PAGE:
• Because the gospel encourages the pursuit of all truth, students at BYU should receive a broad university education. The arts, letters, and sciences provide the core of such an education, which will help students think clearly, communicate effectively, understand important ideas in their own cultural tradition as well as that of others, and establish clear standards of intellectual integrity.
  • In addition to a strong general education, students should also receive instruction in the special fields of their choice. The university cannot provide programs in all possible areas of professional or vocational work, but in those it does provide the preparation must be excellent. Students who graduate from BYU should be capable of competing with the best in their fields.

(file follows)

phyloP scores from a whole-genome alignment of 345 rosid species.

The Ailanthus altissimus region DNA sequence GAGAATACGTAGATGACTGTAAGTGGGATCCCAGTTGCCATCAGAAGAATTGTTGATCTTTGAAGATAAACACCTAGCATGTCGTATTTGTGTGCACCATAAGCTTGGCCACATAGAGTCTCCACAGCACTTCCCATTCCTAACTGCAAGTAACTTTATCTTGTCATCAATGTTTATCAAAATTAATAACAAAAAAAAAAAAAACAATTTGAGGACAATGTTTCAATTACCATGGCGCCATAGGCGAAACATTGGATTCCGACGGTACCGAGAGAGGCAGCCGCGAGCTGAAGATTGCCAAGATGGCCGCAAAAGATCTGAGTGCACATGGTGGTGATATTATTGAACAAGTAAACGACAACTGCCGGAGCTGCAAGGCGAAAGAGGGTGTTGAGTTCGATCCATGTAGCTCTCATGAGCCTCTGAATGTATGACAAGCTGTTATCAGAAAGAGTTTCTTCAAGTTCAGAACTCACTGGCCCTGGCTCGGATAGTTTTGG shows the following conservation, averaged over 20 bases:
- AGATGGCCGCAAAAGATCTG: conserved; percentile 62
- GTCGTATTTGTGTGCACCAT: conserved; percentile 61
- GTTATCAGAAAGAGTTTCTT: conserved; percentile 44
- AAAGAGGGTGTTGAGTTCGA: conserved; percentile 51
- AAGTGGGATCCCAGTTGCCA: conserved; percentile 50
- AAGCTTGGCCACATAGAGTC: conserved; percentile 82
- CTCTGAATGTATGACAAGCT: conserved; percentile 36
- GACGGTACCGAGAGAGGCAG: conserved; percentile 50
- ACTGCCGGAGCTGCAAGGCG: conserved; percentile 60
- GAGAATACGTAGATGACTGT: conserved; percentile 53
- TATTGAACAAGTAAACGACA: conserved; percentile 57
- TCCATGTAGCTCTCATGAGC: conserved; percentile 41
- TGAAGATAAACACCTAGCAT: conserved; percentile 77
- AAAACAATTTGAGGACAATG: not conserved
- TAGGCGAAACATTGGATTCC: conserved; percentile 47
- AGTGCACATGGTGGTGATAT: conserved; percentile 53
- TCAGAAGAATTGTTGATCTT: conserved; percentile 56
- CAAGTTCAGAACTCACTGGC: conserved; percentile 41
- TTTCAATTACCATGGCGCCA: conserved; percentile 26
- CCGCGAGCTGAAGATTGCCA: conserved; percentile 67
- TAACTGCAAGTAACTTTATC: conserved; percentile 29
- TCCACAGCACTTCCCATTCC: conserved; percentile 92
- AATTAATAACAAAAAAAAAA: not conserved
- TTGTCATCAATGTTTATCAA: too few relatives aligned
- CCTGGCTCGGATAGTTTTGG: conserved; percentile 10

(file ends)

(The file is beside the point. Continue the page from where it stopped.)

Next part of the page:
• Scholarly research and creative endeavor among both faculty and students, including those in selected graduate programs of real consequence, are essential and will be encouraged.

In meeting these objectives BYU’s faculty, staff, students, and administrators should be anxious to make their service and scholarship available to The Church of Jesus Christ of Latter-day Saints in furthering its work worldwide. In an era of limited enrollments, BYU can continue to expand its influence both by encouraging programs that are central to the Church’s purposes and by making its resources available to the Church when called upon to do so.

We believe the earnest pursuit of this institutional mission can have a strong effect on the course of higher education and will greatly enlarge Brigham Young University’s influence in a world we wish to improve.

Policy on Graduate Faculty Status